Cremation: The New Tradition
Cremation is a mechanical, thermal, or other dissolution process that reduces a body to basic compounds and is a typical alternative to a traditional burial. Cremation has a steady rise in popularity for numerous reasons such as:
- Environmentally Friendly
- Fear of Natural Decomposition
- Simpler Arrangements
- Less stress for family members/loved ones
Beyond The Fire
The most common method of cremation is flame-based cremation which uses flames to reduce remains into bone fragments aka cremated remains. The other, not so common, method is alkaline hydrolysis which is a water-based dissolution process that uses alkaline chemicals, heat, agitation, and pressure to accelerate the natural decomposition. Both methods are legal and will reach the desired cremated results. Cremation typically leaves behind an average of five pounds of remains, but this will vary based on an individual’s weight because one pound of physical remains produces under one cubic inch of ash. It is important that this is taken into consideration during the time of the cremation process and when deciding on urns.
Fast Cremation Facts
- While cremation is an efficient process, it can still take anywhere from two to four hours for the actual cremation. Time depends on the individual’s body and other factors. The entire cremation process (transportation, storage, cremation, return) as a whole takes about 10-15 business days.
- Holding burials after cremation is a common tradition. Some cemeteries will allow urns to be buried in a plot while others require the use of an urn vault.
- Cremation has been around for quite some time. It is suspected that the earliest case of cremation was during the early Stone Age – around 3000 B.C.
- Ashes can be stored in columbarium, a structure used to pay respect and house funeral urns allowing family members and loved ones to be able to visit whenever.
Urns, The Treasured Remembrance
Keepsake Urns are smaller in size and are typically used for families who want to share cremated remains of loved ones between multiple people. Keepsake urns are also common after an initial spread of the ashes if the family decides to keep a portion. They range from 1 – 50 cubic inches compared to the typical two hundred cubic inches of a standard urn.
Biodegradable Urns are urns that are made from non-toxic, ecologically-sound materials that will eventually break down naturally in nature. Materials can range from mulberry bark, bamboo, plant materials, wood, paper, cornstarch, organic compost, or natural clay.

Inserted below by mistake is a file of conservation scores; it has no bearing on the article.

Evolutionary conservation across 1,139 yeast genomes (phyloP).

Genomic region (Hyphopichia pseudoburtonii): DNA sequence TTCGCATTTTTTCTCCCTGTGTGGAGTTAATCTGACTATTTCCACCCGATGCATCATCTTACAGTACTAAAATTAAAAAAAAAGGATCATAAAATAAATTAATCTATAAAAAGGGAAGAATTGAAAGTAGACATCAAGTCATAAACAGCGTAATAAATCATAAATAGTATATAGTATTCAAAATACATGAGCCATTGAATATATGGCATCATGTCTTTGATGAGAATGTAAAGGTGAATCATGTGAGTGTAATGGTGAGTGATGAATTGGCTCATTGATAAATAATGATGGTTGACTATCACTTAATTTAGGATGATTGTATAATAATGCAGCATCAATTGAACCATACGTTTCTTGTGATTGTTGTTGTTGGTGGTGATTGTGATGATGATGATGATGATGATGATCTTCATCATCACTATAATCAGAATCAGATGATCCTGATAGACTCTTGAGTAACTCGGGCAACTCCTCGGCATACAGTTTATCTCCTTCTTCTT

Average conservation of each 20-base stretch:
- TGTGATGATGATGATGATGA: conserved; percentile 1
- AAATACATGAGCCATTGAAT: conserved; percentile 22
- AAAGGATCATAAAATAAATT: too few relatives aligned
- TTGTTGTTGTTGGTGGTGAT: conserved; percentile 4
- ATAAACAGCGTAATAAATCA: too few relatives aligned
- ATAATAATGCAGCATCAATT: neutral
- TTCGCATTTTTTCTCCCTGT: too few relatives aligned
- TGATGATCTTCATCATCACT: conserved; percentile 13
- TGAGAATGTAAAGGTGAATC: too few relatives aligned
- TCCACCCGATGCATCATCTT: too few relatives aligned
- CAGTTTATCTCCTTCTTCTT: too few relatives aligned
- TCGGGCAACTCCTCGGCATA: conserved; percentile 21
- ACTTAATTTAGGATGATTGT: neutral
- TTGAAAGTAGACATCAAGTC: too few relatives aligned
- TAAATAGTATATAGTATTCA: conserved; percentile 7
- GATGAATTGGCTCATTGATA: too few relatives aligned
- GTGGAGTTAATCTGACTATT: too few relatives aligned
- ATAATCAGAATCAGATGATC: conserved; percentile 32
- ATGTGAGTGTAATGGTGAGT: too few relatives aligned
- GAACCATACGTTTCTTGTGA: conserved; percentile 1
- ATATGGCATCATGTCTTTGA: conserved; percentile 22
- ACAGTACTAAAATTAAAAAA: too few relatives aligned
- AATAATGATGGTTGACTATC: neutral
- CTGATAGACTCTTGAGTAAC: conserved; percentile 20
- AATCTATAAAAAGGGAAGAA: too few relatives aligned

Companion Urns are exactly what their name implies, a way to store the cremated remains of two people. They can come in either single or double compartments and are typically used to memorialize couples who want to remain together after death.
Veteran Urns pays tribute to members of the Armed Forces. These urns are specifically designed with patriotic and military themes and are specific to the branch of service the deceased represented.
Picture Urns look like photo frames but have a hidden chamber to store ashes of a loved one. Photos for these specific urns can either be laser etched on to the urn itself or there it is placed in a frame like normal. It is important to remember if you chose the laser etched option that the photo you pick is clear and focused.
Art Urns are a way to mix fine art with the cremated remains of a loved one. Art urns have the endless limitations of art itself. They can be made of materials such as glass, bronze or ceramics and can be created to fit any desired taste.
An Introduction To Terminology
Now when taking part of the cremation process there is plenty of terminology introduced to families. While most of it is self-explanatory, it is important to be familiar with it to make the process easier to understand and go through in general. This terminology includes but is not limited to:
Authorizing Agent: the person(s) legally entitled to control the disposition of the cremated remains.
Direct Cremation: a cremation that happens without any formal viewing
Cremated Remains: the remains of the cremated body after completion of the cremation process.
Cremation Chamber: the enclosed space where cremation takes place.
Crematorium: this building houses the cremation chambers, administrative offices, mortuary prep rooms and cemetery maintenance.
Cremation Interment Container: A rigid outer container that is composed of concrete, steel, fiberglass, plastic, or some similar material in which an urn is placed prior to being interred in the ground, and which is designed to withstand prolonged exposure to the elements and to support the earth above the urn.
Disposition: The shipment, burial, cremation, or anatomical donation of the human body.
Final Disposition: The burial or other disposition of a dead human body or cremated remains.
General Price List (GPL): contains identifying information, itemized prices for the various goods and services sold, and other important disclosures.
Inurnment: The ceremony of burying an urn containing cremated remains.
Processing: the pre-pulverization process of removing any foreign materials from the cremated remains in preparation for pulverization.
Pulverization: the reduction of identifiable bone fragments after the completion of the cremation and processing to granulated particles by manual or mechanical means.
Urn: A structure designed to permanently encase the cremated remains.